David Cay Johnston, the Pulitzer-Prize-winning former New York Times reporter, has a brilliant piece on his blog about public-employee pensions. His basic point: the mainstream media, including his own former paper, have utterly missed the point about how pensions work:
[Wisconsin] Gov. Scott Walker says he wants state workers covered by collective bargaining agreements to "contribute more" to their pension and health insurance plans.
Accepting Gov. Walker' s assertions as fact, and failing to check, created the impression that somehow the workers are getting something extra, a gift from taxpayers. They are not.
Out of every dollar that funds Wisconsin' s pension and health insurance plans for state workers, 100 cents comes from the state workers.
How can that be? Because the "contributions" consist of money that employees chose to take as deferred wages – as pensions when they retire – rather than take immediately in cash. The same is true with the health care plan. If this were not so a serious crime would be taking place, the gift of public funds rather than payment for services.
Public employees (like the few employees in the private sector who still get pensions) bargain collectively for compensation packages. Some of that compensation comes in the form of deferred pay, which the employer puts aside into a pension fund. In San Francisco, some city employees several years ago, through negotiations, agreed to forego a pay raise and instead accept more deferred compensation; that is, the money they would have received in wages now goes into their pension fund.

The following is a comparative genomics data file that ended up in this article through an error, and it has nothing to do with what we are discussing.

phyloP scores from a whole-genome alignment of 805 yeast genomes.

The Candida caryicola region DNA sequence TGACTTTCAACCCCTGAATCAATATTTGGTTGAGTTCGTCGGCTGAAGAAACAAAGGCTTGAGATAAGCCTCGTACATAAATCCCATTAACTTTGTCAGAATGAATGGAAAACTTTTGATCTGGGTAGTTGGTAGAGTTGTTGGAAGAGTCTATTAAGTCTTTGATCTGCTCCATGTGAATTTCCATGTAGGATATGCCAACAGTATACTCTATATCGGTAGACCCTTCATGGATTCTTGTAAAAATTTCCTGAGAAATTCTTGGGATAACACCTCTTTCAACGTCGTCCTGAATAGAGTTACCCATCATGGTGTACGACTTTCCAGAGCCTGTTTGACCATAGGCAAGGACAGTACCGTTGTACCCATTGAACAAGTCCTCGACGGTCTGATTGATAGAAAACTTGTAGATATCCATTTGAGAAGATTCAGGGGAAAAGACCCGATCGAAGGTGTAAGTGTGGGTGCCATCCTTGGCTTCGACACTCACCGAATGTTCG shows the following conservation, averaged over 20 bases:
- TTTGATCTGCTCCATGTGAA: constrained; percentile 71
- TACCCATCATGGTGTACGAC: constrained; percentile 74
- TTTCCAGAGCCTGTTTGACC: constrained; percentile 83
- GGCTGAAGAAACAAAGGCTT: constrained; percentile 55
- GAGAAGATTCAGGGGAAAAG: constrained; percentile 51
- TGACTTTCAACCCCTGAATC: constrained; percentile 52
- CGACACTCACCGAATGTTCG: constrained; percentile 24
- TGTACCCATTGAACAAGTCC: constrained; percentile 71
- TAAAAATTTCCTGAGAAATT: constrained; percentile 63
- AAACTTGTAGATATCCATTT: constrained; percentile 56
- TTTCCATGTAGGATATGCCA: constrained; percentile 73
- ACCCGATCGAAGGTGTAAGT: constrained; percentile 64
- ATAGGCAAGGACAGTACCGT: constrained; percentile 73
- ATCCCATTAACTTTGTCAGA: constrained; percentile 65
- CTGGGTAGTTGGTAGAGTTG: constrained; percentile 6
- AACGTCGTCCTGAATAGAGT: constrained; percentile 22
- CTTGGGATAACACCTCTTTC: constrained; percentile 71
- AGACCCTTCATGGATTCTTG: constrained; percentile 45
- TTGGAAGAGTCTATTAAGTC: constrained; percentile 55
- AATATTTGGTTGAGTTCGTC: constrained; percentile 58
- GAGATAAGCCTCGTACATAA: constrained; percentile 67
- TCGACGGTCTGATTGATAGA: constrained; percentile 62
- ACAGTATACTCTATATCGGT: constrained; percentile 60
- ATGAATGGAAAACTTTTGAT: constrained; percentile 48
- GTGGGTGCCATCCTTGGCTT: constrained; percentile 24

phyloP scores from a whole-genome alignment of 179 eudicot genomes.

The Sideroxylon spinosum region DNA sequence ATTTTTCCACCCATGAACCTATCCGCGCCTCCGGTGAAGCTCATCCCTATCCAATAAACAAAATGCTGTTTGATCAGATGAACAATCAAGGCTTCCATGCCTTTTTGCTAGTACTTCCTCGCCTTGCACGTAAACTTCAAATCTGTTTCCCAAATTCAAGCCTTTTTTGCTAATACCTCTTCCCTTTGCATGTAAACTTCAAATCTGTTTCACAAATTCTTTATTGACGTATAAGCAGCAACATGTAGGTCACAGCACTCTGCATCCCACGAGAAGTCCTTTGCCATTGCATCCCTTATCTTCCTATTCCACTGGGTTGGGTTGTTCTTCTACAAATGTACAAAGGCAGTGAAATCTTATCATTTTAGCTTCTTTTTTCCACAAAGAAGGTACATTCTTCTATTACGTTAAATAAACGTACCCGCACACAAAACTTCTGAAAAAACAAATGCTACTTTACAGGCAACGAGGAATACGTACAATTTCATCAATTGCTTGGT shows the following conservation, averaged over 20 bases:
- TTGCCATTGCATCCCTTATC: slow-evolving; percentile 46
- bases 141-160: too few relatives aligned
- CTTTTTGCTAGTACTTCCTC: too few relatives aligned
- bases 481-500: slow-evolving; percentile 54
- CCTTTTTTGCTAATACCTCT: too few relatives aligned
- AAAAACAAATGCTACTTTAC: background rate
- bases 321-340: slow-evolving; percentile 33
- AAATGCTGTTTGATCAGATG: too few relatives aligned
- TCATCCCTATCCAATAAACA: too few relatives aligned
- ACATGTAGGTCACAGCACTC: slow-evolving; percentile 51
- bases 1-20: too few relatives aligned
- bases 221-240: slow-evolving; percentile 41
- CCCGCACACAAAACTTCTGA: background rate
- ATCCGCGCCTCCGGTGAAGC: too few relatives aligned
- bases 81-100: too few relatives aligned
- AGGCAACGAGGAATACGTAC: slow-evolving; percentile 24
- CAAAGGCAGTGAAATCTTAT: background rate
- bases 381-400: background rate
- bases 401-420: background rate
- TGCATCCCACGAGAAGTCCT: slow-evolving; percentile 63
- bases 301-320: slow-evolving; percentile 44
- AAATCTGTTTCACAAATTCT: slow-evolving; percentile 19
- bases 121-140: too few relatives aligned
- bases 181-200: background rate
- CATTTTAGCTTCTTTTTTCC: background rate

When you say that those employees "contribute nothing" to their pensions, you're not telling the truth:
The fact is that all of the money going into these plans belongs to the workers because it is part of the compensation of the state workers. The fact is that the state workers negotiate their total compensation, which they then divvy up between cash wages, paid vacations, health insurance and, yes, pensions. Since the Wisconsin government workers collectively bargained for their compensation, all of the compensation they have bargained for is part of their pay and thus only the workers contribute to the pension plan. This is an indisputable fact.
Thus, state workers are not being asked to simply "contribute more" to Wisconsin' s retirement system (or as the argument goes, "pay their fair share" of retirement costs as do employees in Wisconsin' s private sector who still have pensions and health insurance). They are being asked to accept a cut in their salaries so that the state of Wisconsin can use the money to fill the hole left by tax cuts and reduced audits of corporations in Wisconsin.
At the time that San Francisco officials agreed to use deferred compensation as a way to avoid pay raises, it was a politically easy decision: The stock market was booming, and the pension fund was making so much money from its investments that the city could in effect keep that money (the pay raises that would have gone to the employees) and use it to avoid tax increases or cuts somewhere else. Unless they were fools, the city officials who signed off on this deal knew, or should have known, that at some point the stock market would come back to Earth, and the city would have to pay the deferred compensation out of the General Fund.
Now: You can argue that those contracts were overly generous and should be renegotiated. You can argue that the city can't afford to pay its workers as well as it once did and that they should take further pay cuts (beyond the half-billion or so they've already given back). I don't entirely agree, but at least that's an honest argument.
But to say that city workers aren't contributing to their pension fund, or need to contribute more, is dishonest. For the newspapers to report that as fact is bad journalism.
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